The book was nominated for awards by the Center for the Study of Sport in Society and the North American Society for Sport Sociology.
Burton Nelson’s talk is just one event in the week-long series of events. Other symposium highlights include:
Monday, Feb. 5
Introduction and panel discussion, 2-4 p.m., FAC Main Theatre. Presenters include: Tonya Moten Brown, vice president and chief of staff, University of MinnesotaMinneapolis; Jearold Holland, department chair, Recreation Management/Therapeutic Recreation, UWLa Crosse; and Sara Sullivan, psychology professor, UWLa Crosse. Classes are canceled at this time so students can attend.
Tuesday, Feb. 6
“Yesterday’s Negro League Baseball,” Dennis Biddle, 11:30-1 p.m. and 5:30-7 p.m., FAC Lobby. Join Biddle for a baseball-style lunch or dinner and a discussion of the courageous individuals who played in the Negro League. Biddle played for the Chicago American Giants as a pitcher. He earned the nickname “The Man Who Beat the Man Who Beat the Man” when he beat Gerald McKinnis, a pitcher who was one of the few to beat Satchel Paige. A collection of Biddle’s baseball memorabilia will be on display in the lobby.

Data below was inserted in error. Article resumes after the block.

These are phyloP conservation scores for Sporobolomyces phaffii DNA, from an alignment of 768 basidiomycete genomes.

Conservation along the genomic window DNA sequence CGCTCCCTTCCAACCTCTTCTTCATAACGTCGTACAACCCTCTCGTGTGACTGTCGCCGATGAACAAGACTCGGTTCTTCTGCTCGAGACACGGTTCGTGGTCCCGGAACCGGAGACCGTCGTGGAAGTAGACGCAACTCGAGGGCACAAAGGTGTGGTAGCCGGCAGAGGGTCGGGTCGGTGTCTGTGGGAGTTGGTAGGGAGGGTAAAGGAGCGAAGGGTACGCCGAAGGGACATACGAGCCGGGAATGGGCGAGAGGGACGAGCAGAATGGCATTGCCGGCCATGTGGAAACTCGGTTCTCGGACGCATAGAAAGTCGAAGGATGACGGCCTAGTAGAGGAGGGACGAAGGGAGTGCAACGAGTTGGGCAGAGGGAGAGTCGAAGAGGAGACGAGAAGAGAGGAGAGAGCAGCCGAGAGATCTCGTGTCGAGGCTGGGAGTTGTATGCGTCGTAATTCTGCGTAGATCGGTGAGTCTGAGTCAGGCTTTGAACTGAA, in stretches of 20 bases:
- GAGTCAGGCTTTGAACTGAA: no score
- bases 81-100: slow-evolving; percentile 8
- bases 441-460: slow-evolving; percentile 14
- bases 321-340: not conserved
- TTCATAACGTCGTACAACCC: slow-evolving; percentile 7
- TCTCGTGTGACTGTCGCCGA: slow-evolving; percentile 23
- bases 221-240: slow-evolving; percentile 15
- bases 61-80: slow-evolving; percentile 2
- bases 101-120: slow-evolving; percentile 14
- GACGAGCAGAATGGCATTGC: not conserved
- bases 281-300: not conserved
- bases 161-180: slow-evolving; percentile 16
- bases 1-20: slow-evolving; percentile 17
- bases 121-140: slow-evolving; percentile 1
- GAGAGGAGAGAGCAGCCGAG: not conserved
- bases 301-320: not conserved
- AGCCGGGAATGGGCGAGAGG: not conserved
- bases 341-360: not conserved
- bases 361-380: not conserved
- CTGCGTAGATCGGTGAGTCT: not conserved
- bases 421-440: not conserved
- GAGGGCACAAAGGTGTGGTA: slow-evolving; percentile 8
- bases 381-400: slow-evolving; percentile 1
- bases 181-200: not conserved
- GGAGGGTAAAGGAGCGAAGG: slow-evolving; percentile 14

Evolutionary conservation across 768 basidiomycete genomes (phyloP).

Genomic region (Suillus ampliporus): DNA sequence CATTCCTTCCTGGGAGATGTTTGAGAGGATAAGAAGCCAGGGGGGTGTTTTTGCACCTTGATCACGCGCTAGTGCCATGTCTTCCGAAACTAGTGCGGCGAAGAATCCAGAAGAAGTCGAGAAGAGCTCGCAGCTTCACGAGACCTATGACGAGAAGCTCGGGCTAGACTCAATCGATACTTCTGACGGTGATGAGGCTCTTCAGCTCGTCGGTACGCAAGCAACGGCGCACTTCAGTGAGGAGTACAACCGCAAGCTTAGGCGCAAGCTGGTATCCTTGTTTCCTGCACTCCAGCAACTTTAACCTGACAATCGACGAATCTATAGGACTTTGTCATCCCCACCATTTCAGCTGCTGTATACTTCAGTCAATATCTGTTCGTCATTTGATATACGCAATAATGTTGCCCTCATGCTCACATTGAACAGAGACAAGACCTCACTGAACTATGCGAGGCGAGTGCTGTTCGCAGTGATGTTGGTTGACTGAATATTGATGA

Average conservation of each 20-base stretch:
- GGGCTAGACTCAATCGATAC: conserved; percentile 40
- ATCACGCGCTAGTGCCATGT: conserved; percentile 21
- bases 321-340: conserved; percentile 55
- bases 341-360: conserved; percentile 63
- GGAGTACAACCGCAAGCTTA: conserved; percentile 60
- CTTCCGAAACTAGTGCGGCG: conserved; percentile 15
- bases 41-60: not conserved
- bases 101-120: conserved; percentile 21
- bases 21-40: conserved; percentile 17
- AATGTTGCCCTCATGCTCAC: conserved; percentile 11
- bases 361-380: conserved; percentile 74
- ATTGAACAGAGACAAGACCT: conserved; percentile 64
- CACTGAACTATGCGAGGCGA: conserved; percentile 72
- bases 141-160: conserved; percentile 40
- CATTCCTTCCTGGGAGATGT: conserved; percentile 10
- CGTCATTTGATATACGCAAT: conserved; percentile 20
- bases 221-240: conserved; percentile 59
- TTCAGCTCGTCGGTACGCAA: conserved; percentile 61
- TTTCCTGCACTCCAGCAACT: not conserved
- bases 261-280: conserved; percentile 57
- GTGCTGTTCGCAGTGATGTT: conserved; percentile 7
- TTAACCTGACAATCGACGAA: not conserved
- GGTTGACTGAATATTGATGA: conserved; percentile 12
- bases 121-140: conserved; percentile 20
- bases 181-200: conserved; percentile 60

Wednesday, Feb. 7
“The North American Hunting Ethic,” Jim Posewitz, FAC Main Theatre, 7:30-9 p.m. See the article on the front page of this issue of Connections.
Thursday, Feb. 8
“Jackie Robinson,” FAC Main Theatre, 9:30 a.m. and noon. Performed by the Mixed Blood Theatre, a professional, multi-racial theatre group from the Twin Cities, the Jackie Robinson story is one of nine educational plays the group tours and presents to youth and adults throughout the country. It tells the story of baseball legend Jackie Robinson.
In addition, throughout the symposium, various speakers will visit Viterbo classrooms. All symposium events are free and open to the public. For more information contact Mary Hassinger, dean, School of Letters and Sciences, at ext. 3393 or by email at mchassinger.
"Franklin's Big Adventure" Comes to Town
The world’s favorite turtle comes to Viterbo in a musical theater production entitled Franklin’s Big Adventure on Friday, Jan. 26, at 7 p.m. in the FAC Main Theatre.
This production features Franklin and his friends Fox, Beaver, Bear, and Snail.